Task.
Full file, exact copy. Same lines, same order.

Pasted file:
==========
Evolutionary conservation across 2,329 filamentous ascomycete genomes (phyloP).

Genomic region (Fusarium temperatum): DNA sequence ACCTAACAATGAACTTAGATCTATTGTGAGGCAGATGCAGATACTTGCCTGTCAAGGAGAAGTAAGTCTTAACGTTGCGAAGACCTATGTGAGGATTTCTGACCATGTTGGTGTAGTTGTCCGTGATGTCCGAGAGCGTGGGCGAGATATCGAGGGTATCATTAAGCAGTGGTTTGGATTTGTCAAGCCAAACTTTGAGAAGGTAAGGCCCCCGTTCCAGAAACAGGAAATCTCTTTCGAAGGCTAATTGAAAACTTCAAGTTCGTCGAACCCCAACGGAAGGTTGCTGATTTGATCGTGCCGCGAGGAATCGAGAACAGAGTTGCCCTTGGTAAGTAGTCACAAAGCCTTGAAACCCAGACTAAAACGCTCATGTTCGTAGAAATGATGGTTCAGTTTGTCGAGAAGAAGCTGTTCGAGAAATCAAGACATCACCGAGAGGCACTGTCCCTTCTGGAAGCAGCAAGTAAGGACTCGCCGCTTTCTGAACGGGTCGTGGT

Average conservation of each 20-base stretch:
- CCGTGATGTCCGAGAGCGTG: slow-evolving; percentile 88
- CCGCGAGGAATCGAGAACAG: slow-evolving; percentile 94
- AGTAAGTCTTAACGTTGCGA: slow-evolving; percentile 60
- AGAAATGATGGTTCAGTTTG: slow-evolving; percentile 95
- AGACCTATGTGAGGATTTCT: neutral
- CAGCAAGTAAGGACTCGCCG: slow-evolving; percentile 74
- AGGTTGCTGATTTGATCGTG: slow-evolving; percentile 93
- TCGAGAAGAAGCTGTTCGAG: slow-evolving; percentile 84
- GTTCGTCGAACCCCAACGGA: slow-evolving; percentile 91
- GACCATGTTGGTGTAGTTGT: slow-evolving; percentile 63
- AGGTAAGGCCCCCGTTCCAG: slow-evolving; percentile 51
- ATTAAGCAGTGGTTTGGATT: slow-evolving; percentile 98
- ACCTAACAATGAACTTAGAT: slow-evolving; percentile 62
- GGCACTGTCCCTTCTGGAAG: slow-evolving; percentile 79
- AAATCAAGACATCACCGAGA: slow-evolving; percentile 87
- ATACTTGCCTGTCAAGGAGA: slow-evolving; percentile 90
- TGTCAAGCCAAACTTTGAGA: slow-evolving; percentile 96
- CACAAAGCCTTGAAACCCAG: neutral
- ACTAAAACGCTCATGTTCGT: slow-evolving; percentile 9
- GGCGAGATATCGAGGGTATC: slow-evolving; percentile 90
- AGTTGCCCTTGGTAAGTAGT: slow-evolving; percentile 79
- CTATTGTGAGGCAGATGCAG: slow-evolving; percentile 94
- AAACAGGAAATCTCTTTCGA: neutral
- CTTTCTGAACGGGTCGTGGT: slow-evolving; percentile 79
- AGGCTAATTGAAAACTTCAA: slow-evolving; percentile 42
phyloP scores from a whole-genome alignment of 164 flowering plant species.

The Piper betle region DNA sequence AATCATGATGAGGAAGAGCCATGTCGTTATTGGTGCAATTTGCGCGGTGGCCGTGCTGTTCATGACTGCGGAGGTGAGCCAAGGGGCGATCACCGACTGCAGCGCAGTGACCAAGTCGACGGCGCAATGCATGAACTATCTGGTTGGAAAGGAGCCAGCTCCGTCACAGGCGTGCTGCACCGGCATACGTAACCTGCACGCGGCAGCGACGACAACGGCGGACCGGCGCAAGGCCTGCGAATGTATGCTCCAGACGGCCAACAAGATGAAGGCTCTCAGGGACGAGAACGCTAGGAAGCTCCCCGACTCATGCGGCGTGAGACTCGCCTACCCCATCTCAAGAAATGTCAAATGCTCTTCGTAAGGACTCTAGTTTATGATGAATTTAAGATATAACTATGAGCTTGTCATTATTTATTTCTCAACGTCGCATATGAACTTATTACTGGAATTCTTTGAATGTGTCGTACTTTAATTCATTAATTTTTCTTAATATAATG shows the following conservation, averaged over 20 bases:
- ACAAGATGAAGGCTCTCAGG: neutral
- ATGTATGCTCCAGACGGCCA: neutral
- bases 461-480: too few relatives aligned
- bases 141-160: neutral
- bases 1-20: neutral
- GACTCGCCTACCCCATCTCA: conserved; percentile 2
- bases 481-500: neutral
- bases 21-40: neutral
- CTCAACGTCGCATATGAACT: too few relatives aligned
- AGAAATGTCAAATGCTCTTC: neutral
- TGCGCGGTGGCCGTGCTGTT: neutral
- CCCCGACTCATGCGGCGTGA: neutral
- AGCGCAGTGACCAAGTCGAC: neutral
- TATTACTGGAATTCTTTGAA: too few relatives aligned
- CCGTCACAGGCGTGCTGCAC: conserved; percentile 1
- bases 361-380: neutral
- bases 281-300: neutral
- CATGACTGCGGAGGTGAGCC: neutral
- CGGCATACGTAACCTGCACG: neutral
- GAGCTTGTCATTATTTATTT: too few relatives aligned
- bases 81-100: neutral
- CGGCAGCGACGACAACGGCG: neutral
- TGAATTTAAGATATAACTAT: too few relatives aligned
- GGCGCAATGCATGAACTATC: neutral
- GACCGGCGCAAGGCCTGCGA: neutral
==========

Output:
Evolutionary conservation across 2,329 filamentous ascomycete genomes (phyloP).

Genomic region (Fusarium temperatum): DNA sequence ACCTAACAATGAACTTAGATCTATTGTGAGGCAGATGCAGATACTTGCCTGTCAAGGAGAAGTAAGTCTTAACGTTGCGAAGACCTATGTGAGGATTTCTGACCATGTTGGTGTAGTTGTCCGTGATGTCCGAGAGCGTGGGCGAGATATCGAGGGTATCATTAAGCAGTGGTTTGGATTTGTCAAGCCAAACTTTGAGAAGGTAAGGCCCCCGTTCCAGAAACAGGAAATCTCTTTCGAAGGCTAATTGAAAACTTCAAGTTCGTCGAACCCCAACGGAAGGTTGCTGATTTGATCGTGCCGCGAGGAATCGAGAACAGAGTTGCCCTTGGTAAGTAGTCACAAAGCCTTGAAACCCAGACTAAAACGCTCATGTTCGTAGAAATGATGGTTCAGTTTGTCGAGAAGAAGCTGTTCGAGAAATCAAGACATCACCGAGAGGCACTGTCCCTTCTGGAAGCAGCAAGTAAGGACTCGCCGCTTTCTGAACGGGTCGTGGT

Average conservation of each 20-base stretch:
- CCGTGATGTCCGAGAGCGTG: slow-evolving; percentile 88
- CCGCGAGGAATCGAGAACAG: slow-evolving; percentile 94
- AGTAAGTCTTAACGTTGCGA: slow-evolving; percentile 60
- AGAAATGATGGTTCAGTTTG: slow-evolving; percentile 95
- AGACCTATGTGAGGATTTCT: neutral
- CAGCAAGTAAGGACTCGCCG: slow-evolving; percentile 74
- AGGTTGCTGATTTGATCGTG: slow-evolving; percentile 93
- TCGAGAAGAAGCTGTTCGAG: slow-evolving; percentile 84
- GTTCGTCGAACCCCAACGGA: slow-evolving; percentile 91
- GACCATGTTGGTGTAGTTGT: slow-evolving; percentile 63
- AGGTAAGGCCCCCGTTCCAG: slow-evolving; percentile 51
- ATTAAGCAGTGGTTTGGATT: slow-evolving; percentile 98
- ACCTAACAATGAACTTAGAT: slow-evolving; percentile 62
- GGCACTGTCCCTTCTGGAAG: slow-evolving; percentile 79
- AAATCAAGACATCACCGAGA: slow-evolving; percentile 87
- ATACTTGCCTGTCAAGGAGA: slow-evolving; percentile 90
- TGTCAAGCCAAACTTTGAGA: slow-evolving; percentile 96
- CACAAAGCCTTGAAACCCAG: neutral
- ACTAAAACGCTCATGTTCGT: slow-evolving; percentile 9
- GGCGAGATATCGAGGGTATC: slow-evolving; percentile 90
- AGTTGCCCTTGGTAAGTAGT: slow-evolving; percentile 79
- CTATTGTGAGGCAGATGCAG: slow-evolving; percentile 94
- AAACAGGAAATCTCTTTCGA: neutral
- CTTTCTGAACGGGTCGTGGT: slow-evolving; percentile 79
- AGGCTAATTGAAAACTTCAA: slow-evolving; percentile 42
phyloP scores from a whole-genome alignment of 164 flowering plant species.

The Piper betle region DNA sequence AATCATGATGAGGAAGAGCCATGTCGTTATTGGTGCAATTTGCGCGGTGGCCGTGCTGTTCATGACTGCGGAGGTGAGCCAAGGGGCGATCACCGACTGCAGCGCAGTGACCAAGTCGACGGCGCAATGCATGAACTATCTGGTTGGAAAGGAGCCAGCTCCGTCACAGGCGTGCTGCACCGGCATACGTAACCTGCACGCGGCAGCGACGACAACGGCGGACCGGCGCAAGGCCTGCGAATGTATGCTCCAGACGGCCAACAAGATGAAGGCTCTCAGGGACGAGAACGCTAGGAAGCTCCCCGACTCATGCGGCGTGAGACTCGCCTACCCCATCTCAAGAAATGTCAAATGCTCTTCGTAAGGACTCTAGTTTATGATGAATTTAAGATATAACTATGAGCTTGTCATTATTTATTTCTCAACGTCGCATATGAACTTATTACTGGAATTCTTTGAATGTGTCGTACTTTAATTCATTAATTTTTCTTAATATAATG shows the following conservation, averaged over 20 bases:
- ACAAGATGAAGGCTCTCAGG: neutral
- ATGTATGCTCCAGACGGCCA: neutral
- bases 461-480: too few relatives aligned
- bases 141-160: neutral
- bases 1-20: neutral
- GACTCGCCTACCCCATCTCA: conserved; percentile 2
- bases 481-500: neutral
- bases 21-40: neutral
- CTCAACGTCGCATATGAACT: too few relatives aligned
- AGAAATGTCAAATGCTCTTC: neutral
- TGCGCGGTGGCCGTGCTGTT: neutral
- CCCCGACTCATGCGGCGTGA: neutral
- AGCGCAGTGACCAAGTCGAC: neutral
- TATTACTGGAATTCTTTGAA: too few relatives aligned
- CCGTCACAGGCGTGCTGCAC: conserved; percentile 1
- bases 361-380: neutral
- bases 281-300: neutral
- CATGACTGCGGAGGTGAGCC: neutral
- CGGCATACGTAACCTGCACG: neutral
- GAGCTTGTCATTATTTATTT: too few relatives aligned
- bases 81-100: neutral
- CGGCAGCGACGACAACGGCG: neutral
- TGAATTTAAGATATAACTAT: too few relatives aligned
- GGCGCAATGCATGAACTATC: neutral
- GACCGGCGCAAGGCCTGCGA: neutral